Three students wrote that they felt more successful during these science units because of the way they were encouraged to report on what they had learned. Of these three, one chose to give oral reports, and the other two drew pictures to explain the learned concepts.
Through the peer-tutoring sessions we had, students discovered not only how well they had learned the concepts, but that they were able to teach someone else. This helped them gain confidence in their abilities and helped with retention of skills.
HOW THIS PROJECT CHANGED MY PRACTICE: I thoroughly enjoyed teaching science this way. The students were more enthusiastic and motivated to learn. I stopped answering questions and waited for them to discover the answers on their own. At first, this was very frustrating for them (and difficult for me), but overall I think it made them more responsible for their own learning.
Because the majority of my students said they learned and retained more information during this project, I applied the same ideas to other subjects. I asked them to do more writing / drawing / demonstrating in math. This has worked well so far. I have seen improvements in their desire to work through math problems and in their ability to correct their own mistakes.
WHAT I WILL DO DIFFERENTLY NEXT YEAR: I liked the way the bulletin board display introduced the science topic for the month. It got the students attention and kept it throughout the unit. I hope to have one prepared for every topic next year.
I would also like to find other opportunities for my students to be peer-tutors. Although they were generally nervous at the beginning of each sharing session, when it was completed every student said they gained confidence and learned more (about themselves and about science) from the experience.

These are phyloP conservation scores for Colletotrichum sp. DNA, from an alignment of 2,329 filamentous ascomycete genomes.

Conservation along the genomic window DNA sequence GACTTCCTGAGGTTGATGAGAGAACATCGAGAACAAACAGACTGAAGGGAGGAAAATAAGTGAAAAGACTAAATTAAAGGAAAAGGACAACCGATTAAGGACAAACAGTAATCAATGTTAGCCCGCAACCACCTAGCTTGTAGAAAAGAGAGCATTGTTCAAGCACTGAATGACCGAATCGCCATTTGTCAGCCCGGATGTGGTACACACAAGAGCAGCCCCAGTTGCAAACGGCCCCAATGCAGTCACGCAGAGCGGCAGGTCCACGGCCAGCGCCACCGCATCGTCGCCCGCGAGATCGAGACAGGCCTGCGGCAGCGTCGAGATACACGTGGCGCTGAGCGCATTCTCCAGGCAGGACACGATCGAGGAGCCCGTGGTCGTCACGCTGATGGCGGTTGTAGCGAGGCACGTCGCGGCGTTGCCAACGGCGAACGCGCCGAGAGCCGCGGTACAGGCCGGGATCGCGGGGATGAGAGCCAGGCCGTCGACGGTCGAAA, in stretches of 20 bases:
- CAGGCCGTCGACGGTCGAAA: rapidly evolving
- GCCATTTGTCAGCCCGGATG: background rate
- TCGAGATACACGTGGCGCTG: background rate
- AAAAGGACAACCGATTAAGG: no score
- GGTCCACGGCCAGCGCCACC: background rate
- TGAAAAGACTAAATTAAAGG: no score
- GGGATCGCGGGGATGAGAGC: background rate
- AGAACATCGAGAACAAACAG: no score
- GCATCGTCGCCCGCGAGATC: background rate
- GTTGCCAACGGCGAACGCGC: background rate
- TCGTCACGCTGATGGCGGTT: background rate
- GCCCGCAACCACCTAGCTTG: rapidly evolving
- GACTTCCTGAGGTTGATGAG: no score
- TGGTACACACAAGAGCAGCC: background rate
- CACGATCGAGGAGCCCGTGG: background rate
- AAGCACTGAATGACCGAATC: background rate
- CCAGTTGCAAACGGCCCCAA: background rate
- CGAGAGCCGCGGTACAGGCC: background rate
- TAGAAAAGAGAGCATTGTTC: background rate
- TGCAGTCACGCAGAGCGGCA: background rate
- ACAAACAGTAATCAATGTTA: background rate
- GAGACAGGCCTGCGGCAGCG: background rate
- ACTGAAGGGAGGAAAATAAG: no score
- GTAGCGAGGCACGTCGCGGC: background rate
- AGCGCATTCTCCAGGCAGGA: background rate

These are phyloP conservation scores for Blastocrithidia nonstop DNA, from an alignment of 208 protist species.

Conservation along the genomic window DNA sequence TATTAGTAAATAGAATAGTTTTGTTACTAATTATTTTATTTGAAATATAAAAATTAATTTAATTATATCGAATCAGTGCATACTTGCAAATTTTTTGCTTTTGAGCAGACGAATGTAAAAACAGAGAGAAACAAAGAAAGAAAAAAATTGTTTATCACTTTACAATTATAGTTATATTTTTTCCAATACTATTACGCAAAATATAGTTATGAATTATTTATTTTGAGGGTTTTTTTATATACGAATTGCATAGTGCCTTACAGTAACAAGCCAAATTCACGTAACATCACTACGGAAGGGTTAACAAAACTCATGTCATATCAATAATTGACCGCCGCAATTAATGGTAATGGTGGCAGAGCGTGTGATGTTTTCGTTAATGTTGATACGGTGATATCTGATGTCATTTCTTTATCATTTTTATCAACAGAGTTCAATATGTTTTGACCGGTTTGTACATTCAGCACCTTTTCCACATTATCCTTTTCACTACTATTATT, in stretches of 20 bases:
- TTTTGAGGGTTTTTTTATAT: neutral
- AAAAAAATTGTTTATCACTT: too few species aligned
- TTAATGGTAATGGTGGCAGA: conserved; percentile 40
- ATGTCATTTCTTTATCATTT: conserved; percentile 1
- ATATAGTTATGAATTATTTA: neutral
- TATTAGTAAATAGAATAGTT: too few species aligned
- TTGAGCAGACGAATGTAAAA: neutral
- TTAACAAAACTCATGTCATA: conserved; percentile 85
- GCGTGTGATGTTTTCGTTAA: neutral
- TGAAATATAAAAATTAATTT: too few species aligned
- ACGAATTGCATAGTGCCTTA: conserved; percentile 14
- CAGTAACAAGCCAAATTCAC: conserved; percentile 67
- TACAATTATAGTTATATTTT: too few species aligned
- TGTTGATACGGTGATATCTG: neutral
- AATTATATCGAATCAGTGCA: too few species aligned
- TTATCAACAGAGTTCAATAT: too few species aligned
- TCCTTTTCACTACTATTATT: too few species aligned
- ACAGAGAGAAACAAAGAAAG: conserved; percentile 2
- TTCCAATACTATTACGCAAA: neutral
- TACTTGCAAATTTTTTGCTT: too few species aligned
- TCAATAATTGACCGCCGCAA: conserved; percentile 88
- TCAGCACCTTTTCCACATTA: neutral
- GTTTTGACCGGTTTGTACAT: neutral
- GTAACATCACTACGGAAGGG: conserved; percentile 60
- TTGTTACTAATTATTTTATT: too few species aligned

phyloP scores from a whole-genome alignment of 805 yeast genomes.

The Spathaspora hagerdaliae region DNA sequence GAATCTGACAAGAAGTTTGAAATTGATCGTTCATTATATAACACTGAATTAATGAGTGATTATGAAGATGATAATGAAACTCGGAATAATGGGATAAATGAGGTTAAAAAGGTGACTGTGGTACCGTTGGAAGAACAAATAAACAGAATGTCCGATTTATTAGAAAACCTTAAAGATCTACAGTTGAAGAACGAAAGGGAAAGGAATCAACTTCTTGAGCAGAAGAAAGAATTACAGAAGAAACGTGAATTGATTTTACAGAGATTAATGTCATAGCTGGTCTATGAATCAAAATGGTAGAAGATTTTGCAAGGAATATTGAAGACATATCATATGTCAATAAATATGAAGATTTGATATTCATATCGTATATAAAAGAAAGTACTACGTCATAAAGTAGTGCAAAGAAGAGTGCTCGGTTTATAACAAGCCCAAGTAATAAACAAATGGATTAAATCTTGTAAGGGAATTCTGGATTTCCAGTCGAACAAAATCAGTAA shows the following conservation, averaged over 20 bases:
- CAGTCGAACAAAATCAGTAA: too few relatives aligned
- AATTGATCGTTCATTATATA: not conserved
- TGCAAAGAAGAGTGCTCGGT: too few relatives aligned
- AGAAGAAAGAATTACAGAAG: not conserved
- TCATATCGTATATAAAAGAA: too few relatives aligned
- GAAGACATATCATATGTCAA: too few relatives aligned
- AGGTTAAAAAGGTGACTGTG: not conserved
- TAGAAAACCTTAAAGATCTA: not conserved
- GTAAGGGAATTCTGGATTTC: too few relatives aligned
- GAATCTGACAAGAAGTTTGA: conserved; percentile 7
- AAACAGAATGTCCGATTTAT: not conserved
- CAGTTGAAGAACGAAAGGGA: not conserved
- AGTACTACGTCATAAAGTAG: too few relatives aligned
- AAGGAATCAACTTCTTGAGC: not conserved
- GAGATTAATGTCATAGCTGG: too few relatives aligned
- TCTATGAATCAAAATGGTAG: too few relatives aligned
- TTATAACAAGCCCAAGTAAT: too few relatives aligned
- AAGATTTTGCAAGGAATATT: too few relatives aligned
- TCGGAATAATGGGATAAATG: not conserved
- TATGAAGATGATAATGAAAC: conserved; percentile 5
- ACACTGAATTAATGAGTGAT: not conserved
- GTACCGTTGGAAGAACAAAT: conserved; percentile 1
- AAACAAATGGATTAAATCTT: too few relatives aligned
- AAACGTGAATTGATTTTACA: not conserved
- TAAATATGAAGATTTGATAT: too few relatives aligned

I did not give the students as many GED practice materials to go along with this project as originally planned. Next year, I hope to find more questions that correlate more closely with the topics covered. On the other hand, perhaps we will try our hand at making-up our own GED questions. I hope that this will help the students transfer the information they learn through hands-one science to the GED science test.
Bibliography - print resources
Gardner, Martin; ENTERAINING SCIENCE EXPERIMENTS WITH EVERYDAY OBJECTS, Dover Publications, Inc., New York; 1960, 1981.
Kenda, Margaret and Williams, Phyllis S.; SCIENCE WIZARDRY FOR KIDS, Barron's, 1992
Sarquis, Mickey, Terrific Science Press; SCIENCE PROJECTS FOR HOLIDAYS THROUGHOUT THE YEAR; McGraw-Hill, 1999
Church, Jok; YOU CAN WITH BEAKMAN & JAX, SCIENCE STUFF YOU CAN DO, Universal Press Syndicate Inc., 1992
Church, Jok; YOU CAN WITH BEAKMAN & JAX, MORE SCIENCE STUFF YOU CAN DO, Universal Press Syndicate Inc., 1994
Churchill, E. Richard; AMAZING SCIENCE EXPERIMENTS WITH EVERYDAY MATERIALS, Sterling Publishing Company, Inc.,1991
Walpole, Brenda; 175 SCIENCE EXPERIMENTS TO AMUSE AND AMAZE YOUR FRIENDS, Grisewood & Dempsey Ltd., 1988
Perry, Phyllis J.; 365 SCIENCE PROJECTS & ACTIVITIES, Publications International, Ltd., 1996
VanCleave, Janice Pratt; TEACHING THE FUN OF PHYSICS, Prentice Hall Press, 1985
Bibliography - on-line resources
Education World - site reviews: a search for "science" yields thousands of sites, including those geared for K-12 and 'kids of all ages.' Browse as you can.
Federal Resources for Educational Excellence - Science - [ Biological and life sciences | Earth science | Ecology | Geology | History | Oceanography | Paleontology | Pharmacology | Space sciences ]